Intel today admitted it has changed its design processes since "Viiv", its attempt to standardize home theatre PCs, flopped so spectacularly.
In a presentation to journalists today in San Francisco, the Australian-born anthropologist and Director of Intel Labs, Genevieve Bell, said the company had flipped its design process from discovering technologies and then finding uses for them to discovering problems faced by users and matching technologies to fix them.
"For example, to change Intel's contribution to television, we needed to go from Viiv to something more successful," she said.
(Intel appears to have given up entirely on its rights to the Viiv name -- it is now being used by an American healthcare company dedicated to treating HIV patients.)
Bell said that as a company born from engineering, one of the biggest challenges was to think of -- and describe -- products as something other than a list of specifications.
She also said, when introducing an engineering director to speak, that it was an interesting culture change within the company for engineers to be reporting to an anthropologist -- someone who studies people.
"We needed to go from turning televisions into PCs, or connecting PCs to the television. We actually needed to think about what people love about their current TVs."
"The first time your television asked you to reinstall a driver or told you it needed to defrag itself before you watched your shows, or your TV screen went blue and said 'physical memory dump commencing, OK?' is when you say 'no, not ok!"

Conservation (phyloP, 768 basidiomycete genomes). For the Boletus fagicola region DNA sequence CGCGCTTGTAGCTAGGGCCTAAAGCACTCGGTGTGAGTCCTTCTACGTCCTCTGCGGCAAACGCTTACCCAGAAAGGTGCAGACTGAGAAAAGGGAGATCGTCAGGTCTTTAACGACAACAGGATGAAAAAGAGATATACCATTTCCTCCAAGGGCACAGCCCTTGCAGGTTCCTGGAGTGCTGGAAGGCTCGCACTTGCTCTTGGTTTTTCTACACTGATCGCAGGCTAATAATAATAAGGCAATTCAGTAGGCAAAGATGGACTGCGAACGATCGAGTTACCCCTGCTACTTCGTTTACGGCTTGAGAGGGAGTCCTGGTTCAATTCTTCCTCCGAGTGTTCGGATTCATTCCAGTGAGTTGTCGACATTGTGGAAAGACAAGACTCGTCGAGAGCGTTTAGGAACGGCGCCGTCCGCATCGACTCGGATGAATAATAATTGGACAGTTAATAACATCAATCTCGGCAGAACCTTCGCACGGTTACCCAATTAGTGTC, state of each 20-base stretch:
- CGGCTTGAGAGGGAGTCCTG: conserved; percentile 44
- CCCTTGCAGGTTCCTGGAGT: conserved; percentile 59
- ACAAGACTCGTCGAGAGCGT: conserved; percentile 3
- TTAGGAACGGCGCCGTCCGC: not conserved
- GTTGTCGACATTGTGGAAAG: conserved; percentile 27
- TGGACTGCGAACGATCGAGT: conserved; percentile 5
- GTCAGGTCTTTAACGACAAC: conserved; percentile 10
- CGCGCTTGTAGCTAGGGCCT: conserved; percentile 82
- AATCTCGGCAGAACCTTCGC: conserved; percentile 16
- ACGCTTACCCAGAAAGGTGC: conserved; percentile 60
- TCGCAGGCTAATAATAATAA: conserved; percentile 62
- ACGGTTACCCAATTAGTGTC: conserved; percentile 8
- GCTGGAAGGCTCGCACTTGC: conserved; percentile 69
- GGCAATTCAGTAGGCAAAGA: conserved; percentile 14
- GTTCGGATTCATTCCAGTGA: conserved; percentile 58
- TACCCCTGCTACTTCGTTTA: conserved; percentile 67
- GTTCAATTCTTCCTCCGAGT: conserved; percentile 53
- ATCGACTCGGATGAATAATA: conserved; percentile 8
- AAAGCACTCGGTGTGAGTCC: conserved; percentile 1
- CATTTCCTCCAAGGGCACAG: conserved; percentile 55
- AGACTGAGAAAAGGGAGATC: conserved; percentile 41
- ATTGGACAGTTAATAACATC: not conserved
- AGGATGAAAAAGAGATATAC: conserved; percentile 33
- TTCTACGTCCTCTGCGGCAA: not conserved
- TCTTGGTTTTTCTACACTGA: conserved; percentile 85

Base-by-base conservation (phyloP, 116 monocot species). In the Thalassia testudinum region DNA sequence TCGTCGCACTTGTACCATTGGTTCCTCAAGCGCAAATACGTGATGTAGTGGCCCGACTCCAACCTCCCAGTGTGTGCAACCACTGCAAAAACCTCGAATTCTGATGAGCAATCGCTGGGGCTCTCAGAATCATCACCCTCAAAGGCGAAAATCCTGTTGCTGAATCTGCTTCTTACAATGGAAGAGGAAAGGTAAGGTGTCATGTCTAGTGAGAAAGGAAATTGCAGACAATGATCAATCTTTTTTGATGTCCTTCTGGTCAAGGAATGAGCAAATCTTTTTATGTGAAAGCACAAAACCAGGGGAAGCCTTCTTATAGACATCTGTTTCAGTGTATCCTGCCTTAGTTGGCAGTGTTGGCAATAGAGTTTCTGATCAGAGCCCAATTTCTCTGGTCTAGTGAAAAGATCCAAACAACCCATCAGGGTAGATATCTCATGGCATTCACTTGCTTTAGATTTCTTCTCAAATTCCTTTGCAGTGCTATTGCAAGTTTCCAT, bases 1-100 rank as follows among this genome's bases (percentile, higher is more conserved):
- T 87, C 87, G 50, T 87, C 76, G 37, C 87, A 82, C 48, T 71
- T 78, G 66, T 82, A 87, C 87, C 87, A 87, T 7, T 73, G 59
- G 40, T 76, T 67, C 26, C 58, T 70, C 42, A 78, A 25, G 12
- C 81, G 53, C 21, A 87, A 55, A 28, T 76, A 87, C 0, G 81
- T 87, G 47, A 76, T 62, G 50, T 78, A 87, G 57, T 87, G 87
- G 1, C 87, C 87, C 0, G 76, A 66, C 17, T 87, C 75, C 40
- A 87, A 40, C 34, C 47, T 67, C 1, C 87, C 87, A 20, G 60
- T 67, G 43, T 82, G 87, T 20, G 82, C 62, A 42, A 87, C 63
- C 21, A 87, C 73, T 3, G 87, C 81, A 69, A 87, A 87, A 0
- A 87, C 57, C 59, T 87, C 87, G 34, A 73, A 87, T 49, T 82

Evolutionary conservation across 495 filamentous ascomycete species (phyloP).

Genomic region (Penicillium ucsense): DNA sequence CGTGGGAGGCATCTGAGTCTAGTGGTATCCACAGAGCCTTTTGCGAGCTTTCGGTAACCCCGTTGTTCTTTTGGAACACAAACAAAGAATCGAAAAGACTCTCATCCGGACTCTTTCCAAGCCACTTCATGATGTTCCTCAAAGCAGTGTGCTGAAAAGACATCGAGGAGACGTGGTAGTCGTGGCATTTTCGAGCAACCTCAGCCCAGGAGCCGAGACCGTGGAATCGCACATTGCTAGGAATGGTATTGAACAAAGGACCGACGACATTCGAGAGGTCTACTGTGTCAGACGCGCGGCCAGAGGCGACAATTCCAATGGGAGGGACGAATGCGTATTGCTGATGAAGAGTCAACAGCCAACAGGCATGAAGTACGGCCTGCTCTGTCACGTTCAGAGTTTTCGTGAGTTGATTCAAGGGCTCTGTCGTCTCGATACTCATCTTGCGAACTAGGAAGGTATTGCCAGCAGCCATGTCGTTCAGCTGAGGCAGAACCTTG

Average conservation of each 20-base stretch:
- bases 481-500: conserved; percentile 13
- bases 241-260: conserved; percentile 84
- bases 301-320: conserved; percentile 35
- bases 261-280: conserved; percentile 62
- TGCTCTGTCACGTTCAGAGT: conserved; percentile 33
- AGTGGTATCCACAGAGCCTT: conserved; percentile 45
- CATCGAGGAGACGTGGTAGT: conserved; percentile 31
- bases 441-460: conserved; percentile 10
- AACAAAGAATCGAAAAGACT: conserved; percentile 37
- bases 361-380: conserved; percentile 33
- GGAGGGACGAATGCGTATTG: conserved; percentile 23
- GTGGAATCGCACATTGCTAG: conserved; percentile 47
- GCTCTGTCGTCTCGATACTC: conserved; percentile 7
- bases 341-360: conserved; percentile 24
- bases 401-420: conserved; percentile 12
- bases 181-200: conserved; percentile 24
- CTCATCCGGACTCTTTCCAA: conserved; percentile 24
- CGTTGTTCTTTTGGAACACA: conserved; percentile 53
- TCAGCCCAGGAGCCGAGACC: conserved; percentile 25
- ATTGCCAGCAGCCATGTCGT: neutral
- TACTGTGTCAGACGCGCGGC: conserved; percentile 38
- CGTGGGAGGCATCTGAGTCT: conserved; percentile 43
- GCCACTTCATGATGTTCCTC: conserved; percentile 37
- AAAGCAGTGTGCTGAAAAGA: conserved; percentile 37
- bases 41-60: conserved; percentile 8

"So we set out to find out what is so compelling about TV that people watch 20% more of it than they did 10 years ago."
"People love TV because it's not complicated; it's one button to stories they care about; it doesn’t require passwords or connecting to things that are terribly complicated."
"That research unlocked such a rich trove of data, it inspired us and our engineering colleagues for nearly three years."
The question of why people love things is it gets us away from the question: how do we turn everything into a PC?"
Some of the discoveries that Intel made along the way as it studied how families interact with the TV is that there's always a power-struggle over who gets the remote control, and there's often a turf-war over who gets to plug their gadget into the limited number of powerpoints in the best locations in the home.
Following the speech, Intel opened its Intel Labs technology demonstrations, showing a TV interface that adapted in its style according to who was using the TV at the time (young girl, father, mother, etc.)
More news on the technology demonstrations themselves to follow.
Dan Warne is attending Intel Developer Forum as a guest of Intel.